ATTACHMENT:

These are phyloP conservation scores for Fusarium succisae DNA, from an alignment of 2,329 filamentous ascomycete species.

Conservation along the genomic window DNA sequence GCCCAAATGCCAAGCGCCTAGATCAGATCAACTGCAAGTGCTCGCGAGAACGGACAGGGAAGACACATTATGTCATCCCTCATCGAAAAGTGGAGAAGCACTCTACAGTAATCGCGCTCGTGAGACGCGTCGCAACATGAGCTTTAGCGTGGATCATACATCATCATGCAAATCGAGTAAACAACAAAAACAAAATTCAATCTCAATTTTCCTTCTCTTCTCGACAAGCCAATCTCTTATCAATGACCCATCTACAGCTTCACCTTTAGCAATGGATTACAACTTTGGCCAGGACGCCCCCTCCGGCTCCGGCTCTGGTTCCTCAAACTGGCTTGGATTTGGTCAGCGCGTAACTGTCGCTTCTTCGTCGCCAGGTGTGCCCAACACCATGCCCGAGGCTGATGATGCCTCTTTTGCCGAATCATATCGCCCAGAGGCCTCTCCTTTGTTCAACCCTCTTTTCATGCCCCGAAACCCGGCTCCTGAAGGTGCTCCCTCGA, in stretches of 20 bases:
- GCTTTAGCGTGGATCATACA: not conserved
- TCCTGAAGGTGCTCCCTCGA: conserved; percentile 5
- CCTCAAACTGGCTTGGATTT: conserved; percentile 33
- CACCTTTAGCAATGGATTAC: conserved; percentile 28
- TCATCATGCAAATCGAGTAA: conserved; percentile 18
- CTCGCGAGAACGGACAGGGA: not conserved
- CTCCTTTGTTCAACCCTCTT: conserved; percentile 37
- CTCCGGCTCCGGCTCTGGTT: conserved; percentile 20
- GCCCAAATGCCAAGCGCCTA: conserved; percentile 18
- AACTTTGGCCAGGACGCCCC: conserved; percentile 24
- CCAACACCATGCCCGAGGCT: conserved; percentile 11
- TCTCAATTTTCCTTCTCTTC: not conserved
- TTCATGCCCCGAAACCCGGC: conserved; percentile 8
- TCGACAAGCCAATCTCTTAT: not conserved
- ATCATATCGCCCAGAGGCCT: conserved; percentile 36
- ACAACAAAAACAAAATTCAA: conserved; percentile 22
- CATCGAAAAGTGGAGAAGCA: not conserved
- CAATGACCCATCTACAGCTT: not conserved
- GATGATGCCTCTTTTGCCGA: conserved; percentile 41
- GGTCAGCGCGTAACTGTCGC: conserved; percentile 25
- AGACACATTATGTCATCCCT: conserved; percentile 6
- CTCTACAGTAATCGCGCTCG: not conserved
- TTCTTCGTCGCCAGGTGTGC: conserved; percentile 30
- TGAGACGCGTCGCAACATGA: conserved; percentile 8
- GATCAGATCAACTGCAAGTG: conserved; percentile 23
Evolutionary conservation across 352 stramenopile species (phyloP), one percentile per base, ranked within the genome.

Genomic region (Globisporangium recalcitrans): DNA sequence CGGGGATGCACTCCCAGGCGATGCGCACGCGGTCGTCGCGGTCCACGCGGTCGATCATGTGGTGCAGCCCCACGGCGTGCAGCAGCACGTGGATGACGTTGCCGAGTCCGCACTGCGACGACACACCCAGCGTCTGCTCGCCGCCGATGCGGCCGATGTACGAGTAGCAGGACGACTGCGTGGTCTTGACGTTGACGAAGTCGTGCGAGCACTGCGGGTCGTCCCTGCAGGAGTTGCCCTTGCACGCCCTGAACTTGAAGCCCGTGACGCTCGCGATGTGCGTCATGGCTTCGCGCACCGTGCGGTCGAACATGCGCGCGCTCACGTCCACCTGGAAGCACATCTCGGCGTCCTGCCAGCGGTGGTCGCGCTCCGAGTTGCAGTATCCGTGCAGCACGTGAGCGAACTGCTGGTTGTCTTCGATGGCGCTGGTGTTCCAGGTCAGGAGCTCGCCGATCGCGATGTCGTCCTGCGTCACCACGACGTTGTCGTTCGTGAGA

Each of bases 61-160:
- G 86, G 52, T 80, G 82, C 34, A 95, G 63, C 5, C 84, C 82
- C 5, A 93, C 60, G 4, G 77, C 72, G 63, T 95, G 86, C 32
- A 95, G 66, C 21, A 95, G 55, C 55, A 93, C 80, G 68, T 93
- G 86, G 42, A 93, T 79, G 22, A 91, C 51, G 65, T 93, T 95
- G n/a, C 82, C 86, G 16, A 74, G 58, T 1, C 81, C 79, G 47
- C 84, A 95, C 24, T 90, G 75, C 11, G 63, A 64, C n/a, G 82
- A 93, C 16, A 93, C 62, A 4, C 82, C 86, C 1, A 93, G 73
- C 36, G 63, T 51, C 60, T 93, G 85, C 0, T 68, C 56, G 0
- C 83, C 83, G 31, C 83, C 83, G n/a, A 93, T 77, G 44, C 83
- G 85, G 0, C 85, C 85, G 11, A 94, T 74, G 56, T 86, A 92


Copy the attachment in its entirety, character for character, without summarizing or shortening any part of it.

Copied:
These are phyloP conservation scores for Fusarium succisae DNA, from an alignment of 2,329 filamentous ascomycete species.

Conservation along the genomic window DNA sequence GCCCAAATGCCAAGCGCCTAGATCAGATCAACTGCAAGTGCTCGCGAGAACGGACAGGGAAGACACATTATGTCATCCCTCATCGAAAAGTGGAGAAGCACTCTACAGTAATCGCGCTCGTGAGACGCGTCGCAACATGAGCTTTAGCGTGGATCATACATCATCATGCAAATCGAGTAAACAACAAAAACAAAATTCAATCTCAATTTTCCTTCTCTTCTCGACAAGCCAATCTCTTATCAATGACCCATCTACAGCTTCACCTTTAGCAATGGATTACAACTTTGGCCAGGACGCCCCCTCCGGCTCCGGCTCTGGTTCCTCAAACTGGCTTGGATTTGGTCAGCGCGTAACTGTCGCTTCTTCGTCGCCAGGTGTGCCCAACACCATGCCCGAGGCTGATGATGCCTCTTTTGCCGAATCATATCGCCCAGAGGCCTCTCCTTTGTTCAACCCTCTTTTCATGCCCCGAAACCCGGCTCCTGAAGGTGCTCCCTCGA, in stretches of 20 bases:
- GCTTTAGCGTGGATCATACA: not conserved
- TCCTGAAGGTGCTCCCTCGA: conserved; percentile 5
- CCTCAAACTGGCTTGGATTT: conserved; percentile 33
- CACCTTTAGCAATGGATTAC: conserved; percentile 28
- TCATCATGCAAATCGAGTAA: conserved; percentile 18
- CTCGCGAGAACGGACAGGGA: not conserved
- CTCCTTTGTTCAACCCTCTT: conserved; percentile 37
- CTCCGGCTCCGGCTCTGGTT: conserved; percentile 20
- GCCCAAATGCCAAGCGCCTA: conserved; percentile 18
- AACTTTGGCCAGGACGCCCC: conserved; percentile 24
- CCAACACCATGCCCGAGGCT: conserved; percentile 11
- TCTCAATTTTCCTTCTCTTC: not conserved
- TTCATGCCCCGAAACCCGGC: conserved; percentile 8
- TCGACAAGCCAATCTCTTAT: not conserved
- ATCATATCGCCCAGAGGCCT: conserved; percentile 36
- ACAACAAAAACAAAATTCAA: conserved; percentile 22
- CATCGAAAAGTGGAGAAGCA: not conserved
- CAATGACCCATCTACAGCTT: not conserved
- GATGATGCCTCTTTTGCCGA: conserved; percentile 41
- GGTCAGCGCGTAACTGTCGC: conserved; percentile 25
- AGACACATTATGTCATCCCT: conserved; percentile 6
- CTCTACAGTAATCGCGCTCG: not conserved
- TTCTTCGTCGCCAGGTGTGC: conserved; percentile 30
- TGAGACGCGTCGCAACATGA: conserved; percentile 8
- GATCAGATCAACTGCAAGTG: conserved; percentile 23
Evolutionary conservation across 352 stramenopile species (phyloP), one percentile per base, ranked within the genome.

Genomic region (Globisporangium recalcitrans): DNA sequence CGGGGATGCACTCCCAGGCGATGCGCACGCGGTCGTCGCGGTCCACGCGGTCGATCATGTGGTGCAGCCCCACGGCGTGCAGCAGCACGTGGATGACGTTGCCGAGTCCGCACTGCGACGACACACCCAGCGTCTGCTCGCCGCCGATGCGGCCGATGTACGAGTAGCAGGACGACTGCGTGGTCTTGACGTTGACGAAGTCGTGCGAGCACTGCGGGTCGTCCCTGCAGGAGTTGCCCTTGCACGCCCTGAACTTGAAGCCCGTGACGCTCGCGATGTGCGTCATGGCTTCGCGCACCGTGCGGTCGAACATGCGCGCGCTCACGTCCACCTGGAAGCACATCTCGGCGTCCTGCCAGCGGTGGTCGCGCTCCGAGTTGCAGTATCCGTGCAGCACGTGAGCGAACTGCTGGTTGTCTTCGATGGCGCTGGTGTTCCAGGTCAGGAGCTCGCCGATCGCGATGTCGTCCTGCGTCACCACGACGTTGTCGTTCGTGAGA

Each of bases 61-160:
- G 86, G 52, T 80, G 82, C 34, A 95, G 63, C 5, C 84, C 82
- C 5, A 93, C 60, G 4, G 77, C 72, G 63, T 95, G 86, C 32
- A 95, G 66, C 21, A 95, G 55, C 55, A 93, C 80, G 68, T 93
- G 86, G 42, A 93, T 79, G 22, A 91, C 51, G 65, T 93, T 95
- G n/a, C 82, C 86, G 16, A 74, G 58, T 1, C 81, C 79, G 47
- C 84, A 95, C 24, T 90, G 75, C 11, G 63, A 64, C n/a, G 82
- A 93, C 16, A 93, C 62, A 4, C 82, C 86, C 1, A 93, G 73
- C 36, G 63, T 51, C 60, T 93, G 85, C 0, T 68, C 56, G 0
- C 83, C 83, G 31, C 83, C 83, G n/a, A 93, T 77, G 44, C 83
- G 85, G 0, C 85, C 85, G 11, A 94, T 74, G 56, T 86, A 92